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From "Ted Husted" <>
Subject Re: The importance of defaults
Date Fri, 25 Aug 2006 19:19:53 GMT
On 8/25/06, Patrick Lightbody <> wrote:
> Goal: It should be our goal to ship Struts in a way that it is pre-configured with default
>settings that mimic the agreed upon styles and techniques by the very
best Struts users
>and developers.

Hmmm, how do we determine who are the "very best" developers. I meet a
lot of excellent developers in the field. I'm sure some of them are
better Struts developers than I am. In fact, they are so busy being
excellent Struts developers, they don't have time for this sort of
thing :)

Personally, I wouldn't characterize the PMC as the "leaders" or the
"best of breed". The PMC is simply a group of individuals who are
willing to contribute to the project and share a common set of values
regarding collaboration. We are willing to work together to create and
maintain the framework that we want to use to build our own

>  But if, say, Ted or Don or Patrick doesn't agree, we need to really dig in to the heart
> the issue. Because odds are that what is happening is that two very different styles
> development are happening by different team members, and therefore the product isn't
> being optimized due to competing interests.

A PMC with diverse interests is the core strength of an ASF project.
Even if the indivduals on the PMC were to agree on a large set of best
practices, that doesn't mean we will get to use all of those practices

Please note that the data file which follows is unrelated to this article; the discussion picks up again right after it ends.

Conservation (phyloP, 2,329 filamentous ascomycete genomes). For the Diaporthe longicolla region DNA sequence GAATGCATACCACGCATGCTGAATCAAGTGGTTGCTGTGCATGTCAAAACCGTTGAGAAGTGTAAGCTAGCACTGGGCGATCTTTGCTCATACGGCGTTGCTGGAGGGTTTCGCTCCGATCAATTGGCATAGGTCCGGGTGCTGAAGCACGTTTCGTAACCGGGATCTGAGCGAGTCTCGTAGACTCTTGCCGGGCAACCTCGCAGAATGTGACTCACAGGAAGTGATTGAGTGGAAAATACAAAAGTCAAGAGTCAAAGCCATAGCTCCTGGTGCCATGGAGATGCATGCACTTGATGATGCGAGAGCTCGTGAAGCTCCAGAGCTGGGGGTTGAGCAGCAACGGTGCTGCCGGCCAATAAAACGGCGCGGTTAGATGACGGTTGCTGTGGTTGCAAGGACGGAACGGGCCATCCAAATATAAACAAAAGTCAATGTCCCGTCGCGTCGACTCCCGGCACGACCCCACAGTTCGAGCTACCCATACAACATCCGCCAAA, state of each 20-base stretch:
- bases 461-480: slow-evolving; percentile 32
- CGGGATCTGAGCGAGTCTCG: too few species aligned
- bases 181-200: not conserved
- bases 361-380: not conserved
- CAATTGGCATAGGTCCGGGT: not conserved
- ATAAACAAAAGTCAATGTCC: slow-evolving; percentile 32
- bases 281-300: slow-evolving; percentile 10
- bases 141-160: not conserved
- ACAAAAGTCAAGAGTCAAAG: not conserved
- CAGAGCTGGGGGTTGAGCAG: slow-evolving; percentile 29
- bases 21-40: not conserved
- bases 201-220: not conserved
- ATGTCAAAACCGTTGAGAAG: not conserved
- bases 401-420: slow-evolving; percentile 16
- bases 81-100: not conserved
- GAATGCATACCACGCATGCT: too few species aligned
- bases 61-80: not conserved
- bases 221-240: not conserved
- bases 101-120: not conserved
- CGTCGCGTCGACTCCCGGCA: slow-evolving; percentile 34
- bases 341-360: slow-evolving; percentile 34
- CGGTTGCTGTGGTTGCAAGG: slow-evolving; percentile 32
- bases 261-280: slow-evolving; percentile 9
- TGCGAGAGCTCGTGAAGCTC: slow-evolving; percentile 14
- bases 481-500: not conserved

at our day jobs. Ideally, we will be among the developers that need to
change some of the defaults to meet the needs of our own projects. We
are all working developers, and we eat our own dog food.

> This is critically important. Suppose we ship struts with all sorts of options turned
off by
>default, but the core set of developers turn those options off in all
our apps. What will
>happen is that the user base, who generally will not change the
defaults, will use Struts
>under different constraints than the developers. A disconnected will
form, and the users
>will push for changes that the developers will not understand or see
in their daily

But, we are the user base too. In practice, a PMC is a working focus
group. Hopefully, we will attract developers from a wide variety of
projects, so that the framework we build will be robust enough to fill
all our varied needs.

Personally, I think it's a good thing that Patrick writes applications
one way and that Jason writes them a different way. The differences
are our strength. The differences are what make the framework worth
the time and effort it takes to build it.


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